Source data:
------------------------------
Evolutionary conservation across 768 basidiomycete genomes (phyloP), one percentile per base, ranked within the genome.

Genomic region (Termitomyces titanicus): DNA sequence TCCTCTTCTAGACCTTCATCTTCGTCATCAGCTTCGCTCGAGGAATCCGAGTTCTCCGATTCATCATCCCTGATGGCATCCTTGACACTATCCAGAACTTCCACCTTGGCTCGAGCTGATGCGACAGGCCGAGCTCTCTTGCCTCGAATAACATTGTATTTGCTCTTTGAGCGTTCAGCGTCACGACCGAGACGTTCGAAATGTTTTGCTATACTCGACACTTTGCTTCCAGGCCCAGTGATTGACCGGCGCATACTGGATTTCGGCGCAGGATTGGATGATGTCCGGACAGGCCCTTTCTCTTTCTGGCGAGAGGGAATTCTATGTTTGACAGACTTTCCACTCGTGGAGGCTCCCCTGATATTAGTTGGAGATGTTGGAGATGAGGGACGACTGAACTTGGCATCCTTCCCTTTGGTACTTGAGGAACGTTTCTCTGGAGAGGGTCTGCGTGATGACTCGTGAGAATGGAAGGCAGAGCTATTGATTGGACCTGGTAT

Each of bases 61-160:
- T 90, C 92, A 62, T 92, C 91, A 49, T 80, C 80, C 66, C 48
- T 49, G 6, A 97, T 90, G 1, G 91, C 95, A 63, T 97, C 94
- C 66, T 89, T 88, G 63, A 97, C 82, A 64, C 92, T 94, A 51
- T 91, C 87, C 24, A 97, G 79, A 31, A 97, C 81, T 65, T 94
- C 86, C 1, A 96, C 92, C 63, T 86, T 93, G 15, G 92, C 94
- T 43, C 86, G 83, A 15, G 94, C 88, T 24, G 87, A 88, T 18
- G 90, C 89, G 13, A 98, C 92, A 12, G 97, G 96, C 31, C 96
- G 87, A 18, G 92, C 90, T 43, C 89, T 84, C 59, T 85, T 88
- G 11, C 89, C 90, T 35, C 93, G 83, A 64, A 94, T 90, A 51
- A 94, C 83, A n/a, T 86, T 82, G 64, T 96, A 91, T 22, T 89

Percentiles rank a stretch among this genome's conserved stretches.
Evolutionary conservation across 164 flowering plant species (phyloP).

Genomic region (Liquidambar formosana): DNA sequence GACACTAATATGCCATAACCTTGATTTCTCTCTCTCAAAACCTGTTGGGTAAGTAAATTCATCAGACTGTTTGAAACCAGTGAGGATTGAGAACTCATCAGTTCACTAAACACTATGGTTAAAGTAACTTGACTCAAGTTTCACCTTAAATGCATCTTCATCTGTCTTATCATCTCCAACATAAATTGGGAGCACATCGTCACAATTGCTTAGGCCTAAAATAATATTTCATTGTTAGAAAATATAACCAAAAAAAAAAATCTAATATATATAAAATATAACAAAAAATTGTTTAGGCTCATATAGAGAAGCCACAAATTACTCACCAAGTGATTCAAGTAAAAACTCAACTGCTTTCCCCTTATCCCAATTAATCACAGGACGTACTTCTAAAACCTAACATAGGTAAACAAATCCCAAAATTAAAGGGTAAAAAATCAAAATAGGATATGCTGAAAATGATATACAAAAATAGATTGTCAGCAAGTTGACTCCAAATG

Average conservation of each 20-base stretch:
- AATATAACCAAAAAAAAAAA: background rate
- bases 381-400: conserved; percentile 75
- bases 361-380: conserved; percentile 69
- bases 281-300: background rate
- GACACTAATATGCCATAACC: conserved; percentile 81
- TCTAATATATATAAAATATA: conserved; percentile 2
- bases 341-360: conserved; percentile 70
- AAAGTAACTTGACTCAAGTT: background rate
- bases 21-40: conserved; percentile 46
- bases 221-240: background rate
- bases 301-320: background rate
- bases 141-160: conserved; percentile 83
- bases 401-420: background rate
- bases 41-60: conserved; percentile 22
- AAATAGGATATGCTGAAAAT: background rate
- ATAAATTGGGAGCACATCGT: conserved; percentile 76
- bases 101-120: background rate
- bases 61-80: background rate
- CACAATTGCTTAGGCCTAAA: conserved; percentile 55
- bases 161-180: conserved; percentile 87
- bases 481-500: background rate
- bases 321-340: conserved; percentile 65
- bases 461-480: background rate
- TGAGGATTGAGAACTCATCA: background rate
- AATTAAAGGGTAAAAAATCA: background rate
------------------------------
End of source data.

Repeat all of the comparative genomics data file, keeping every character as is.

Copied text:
Evolutionary conservation across 768 basidiomycete genomes (phyloP), one percentile per base, ranked within the genome.

Genomic region (Termitomyces titanicus): DNA sequence TCCTCTTCTAGACCTTCATCTTCGTCATCAGCTTCGCTCGAGGAATCCGAGTTCTCCGATTCATCATCCCTGATGGCATCCTTGACACTATCCAGAACTTCCACCTTGGCTCGAGCTGATGCGACAGGCCGAGCTCTCTTGCCTCGAATAACATTGTATTTGCTCTTTGAGCGTTCAGCGTCACGACCGAGACGTTCGAAATGTTTTGCTATACTCGACACTTTGCTTCCAGGCCCAGTGATTGACCGGCGCATACTGGATTTCGGCGCAGGATTGGATGATGTCCGGACAGGCCCTTTCTCTTTCTGGCGAGAGGGAATTCTATGTTTGACAGACTTTCCACTCGTGGAGGCTCCCCTGATATTAGTTGGAGATGTTGGAGATGAGGGACGACTGAACTTGGCATCCTTCCCTTTGGTACTTGAGGAACGTTTCTCTGGAGAGGGTCTGCGTGATGACTCGTGAGAATGGAAGGCAGAGCTATTGATTGGACCTGGTAT

Each of bases 61-160:
- T 90, C 92, A 62, T 92, C 91, A 49, T 80, C 80, C 66, C 48
- T 49, G 6, A 97, T 90, G 1, G 91, C 95, A 63, T 97, C 94
- C 66, T 89, T 88, G 63, A 97, C 82, A 64, C 92, T 94, A 51
- T 91, C 87, C 24, A 97, G 79, A 31, A 97, C 81, T 65, T 94
- C 86, C 1, A 96, C 92, C 63, T 86, T 93, G 15, G 92, C 94
- T 43, C 86, G 83, A 15, G 94, C 88, T 24, G 87, A 88, T 18
- G 90, C 89, G 13, A 98, C 92, A 12, G 97, G 96, C 31, C 96
- G 87, A 18, G 92, C 90, T 43, C 89, T 84, C 59, T 85, T 88
- G 11, C 89, C 90, T 35, C 93, G 83, A 64, A 94, T 90, A 51
- A 94, C 83, A n/a, T 86, T 82, G 64, T 96, A 91, T 22, T 89

Percentiles rank a stretch among this genome's conserved stretches.
Evolutionary conservation across 164 flowering plant species (phyloP).

Genomic region (Liquidambar formosana): DNA sequence GACACTAATATGCCATAACCTTGATTTCTCTCTCTCAAAACCTGTTGGGTAAGTAAATTCATCAGACTGTTTGAAACCAGTGAGGATTGAGAACTCATCAGTTCACTAAACACTATGGTTAAAGTAACTTGACTCAAGTTTCACCTTAAATGCATCTTCATCTGTCTTATCATCTCCAACATAAATTGGGAGCACATCGTCACAATTGCTTAGGCCTAAAATAATATTTCATTGTTAGAAAATATAACCAAAAAAAAAAATCTAATATATATAAAATATAACAAAAAATTGTTTAGGCTCATATAGAGAAGCCACAAATTACTCACCAAGTGATTCAAGTAAAAACTCAACTGCTTTCCCCTTATCCCAATTAATCACAGGACGTACTTCTAAAACCTAACATAGGTAAACAAATCCCAAAATTAAAGGGTAAAAAATCAAAATAGGATATGCTGAAAATGATATACAAAAATAGATTGTCAGCAAGTTGACTCCAAATG

Average conservation of each 20-base stretch:
- AATATAACCAAAAAAAAAAA: background rate
- bases 381-400: conserved; percentile 75
- bases 361-380: conserved; percentile 69
- bases 281-300: background rate
- GACACTAATATGCCATAACC: conserved; percentile 81
- TCTAATATATATAAAATATA: conserved; percentile 2
- bases 341-360: conserved; percentile 70
- AAAGTAACTTGACTCAAGTT: background rate
- bases 21-40: conserved; percentile 46
- bases 221-240: background rate
- bases 301-320: background rate
- bases 141-160: conserved; percentile 83
- bases 401-420: background rate
- bases 41-60: conserved; percentile 22
- AAATAGGATATGCTGAAAAT: background rate
- ATAAATTGGGAGCACATCGT: conserved; percentile 76
- bases 101-120: background rate
- bases 61-80: background rate
- CACAATTGCTTAGGCCTAAA: conserved; percentile 55
- bases 161-180: conserved; percentile 87
- bases 481-500: background rate
- bases 321-340: conserved; percentile 65
- bases 461-480: background rate
- TGAGGATTGAGAACTCATCA: background rate
- AATTAAAGGGTAAAAAATCA: background rate